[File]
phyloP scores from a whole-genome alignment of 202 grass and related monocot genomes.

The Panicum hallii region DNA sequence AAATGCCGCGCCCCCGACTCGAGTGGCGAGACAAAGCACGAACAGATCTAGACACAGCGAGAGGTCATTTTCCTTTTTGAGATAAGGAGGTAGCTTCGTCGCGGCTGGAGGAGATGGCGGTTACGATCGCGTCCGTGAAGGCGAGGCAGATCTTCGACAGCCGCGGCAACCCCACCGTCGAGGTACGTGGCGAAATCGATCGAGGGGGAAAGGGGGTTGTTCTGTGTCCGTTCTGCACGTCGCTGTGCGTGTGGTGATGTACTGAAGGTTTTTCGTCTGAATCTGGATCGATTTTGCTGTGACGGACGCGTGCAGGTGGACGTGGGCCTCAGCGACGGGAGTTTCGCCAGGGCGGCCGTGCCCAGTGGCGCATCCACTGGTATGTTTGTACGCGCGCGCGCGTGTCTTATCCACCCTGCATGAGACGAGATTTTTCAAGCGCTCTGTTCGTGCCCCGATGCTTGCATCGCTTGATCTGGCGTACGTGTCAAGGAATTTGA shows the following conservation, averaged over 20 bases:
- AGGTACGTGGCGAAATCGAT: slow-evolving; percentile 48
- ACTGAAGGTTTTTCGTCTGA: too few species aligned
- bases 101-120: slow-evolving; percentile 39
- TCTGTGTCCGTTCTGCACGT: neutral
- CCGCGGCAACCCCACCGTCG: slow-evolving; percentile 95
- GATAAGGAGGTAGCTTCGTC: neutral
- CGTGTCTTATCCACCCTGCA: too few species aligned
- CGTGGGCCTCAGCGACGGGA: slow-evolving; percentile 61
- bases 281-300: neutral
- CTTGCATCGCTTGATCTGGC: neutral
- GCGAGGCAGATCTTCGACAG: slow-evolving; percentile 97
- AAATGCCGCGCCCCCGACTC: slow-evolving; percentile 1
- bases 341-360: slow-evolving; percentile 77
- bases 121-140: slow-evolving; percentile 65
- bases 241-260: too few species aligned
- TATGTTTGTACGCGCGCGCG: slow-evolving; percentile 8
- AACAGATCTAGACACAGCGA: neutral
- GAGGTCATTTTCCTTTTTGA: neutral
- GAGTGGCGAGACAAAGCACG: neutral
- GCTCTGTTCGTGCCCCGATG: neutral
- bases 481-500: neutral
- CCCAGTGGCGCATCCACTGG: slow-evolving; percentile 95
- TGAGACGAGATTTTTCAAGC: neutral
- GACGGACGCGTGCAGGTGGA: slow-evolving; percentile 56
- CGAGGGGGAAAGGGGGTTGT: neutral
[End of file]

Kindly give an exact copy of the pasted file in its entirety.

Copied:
phyloP scores from a whole-genome alignment of 202 grass and related monocot genomes.

The Panicum hallii region DNA sequence AAATGCCGCGCCCCCGACTCGAGTGGCGAGACAAAGCACGAACAGATCTAGACACAGCGAGAGGTCATTTTCCTTTTTGAGATAAGGAGGTAGCTTCGTCGCGGCTGGAGGAGATGGCGGTTACGATCGCGTCCGTGAAGGCGAGGCAGATCTTCGACAGCCGCGGCAACCCCACCGTCGAGGTACGTGGCGAAATCGATCGAGGGGGAAAGGGGGTTGTTCTGTGTCCGTTCTGCACGTCGCTGTGCGTGTGGTGATGTACTGAAGGTTTTTCGTCTGAATCTGGATCGATTTTGCTGTGACGGACGCGTGCAGGTGGACGTGGGCCTCAGCGACGGGAGTTTCGCCAGGGCGGCCGTGCCCAGTGGCGCATCCACTGGTATGTTTGTACGCGCGCGCGCGTGTCTTATCCACCCTGCATGAGACGAGATTTTTCAAGCGCTCTGTTCGTGCCCCGATGCTTGCATCGCTTGATCTGGCGTACGTGTCAAGGAATTTGA shows the following conservation, averaged over 20 bases:
- AGGTACGTGGCGAAATCGAT: slow-evolving; percentile 48
- ACTGAAGGTTTTTCGTCTGA: too few species aligned
- bases 101-120: slow-evolving; percentile 39
- TCTGTGTCCGTTCTGCACGT: neutral
- CCGCGGCAACCCCACCGTCG: slow-evolving; percentile 95
- GATAAGGAGGTAGCTTCGTC: neutral
- CGTGTCTTATCCACCCTGCA: too few species aligned
- CGTGGGCCTCAGCGACGGGA: slow-evolving; percentile 61
- bases 281-300: neutral
- CTTGCATCGCTTGATCTGGC: neutral
- GCGAGGCAGATCTTCGACAG: slow-evolving; percentile 97
- AAATGCCGCGCCCCCGACTC: slow-evolving; percentile 1
- bases 341-360: slow-evolving; percentile 77
- bases 121-140: slow-evolving; percentile 65
- bases 241-260: too few species aligned
- TATGTTTGTACGCGCGCGCG: slow-evolving; percentile 8
- AACAGATCTAGACACAGCGA: neutral
- GAGGTCATTTTCCTTTTTGA: neutral
- GAGTGGCGAGACAAAGCACG: neutral
- GCTCTGTTCGTGCCCCGATG: neutral
- bases 481-500: neutral
- CCCAGTGGCGCATCCACTGG: slow-evolving; percentile 95
- TGAGACGAGATTTTTCAAGC: neutral
- GACGGACGCGTGCAGGTGGA: slow-evolving; percentile 56
- CGAGGGGGAAAGGGGGTTGT: neutral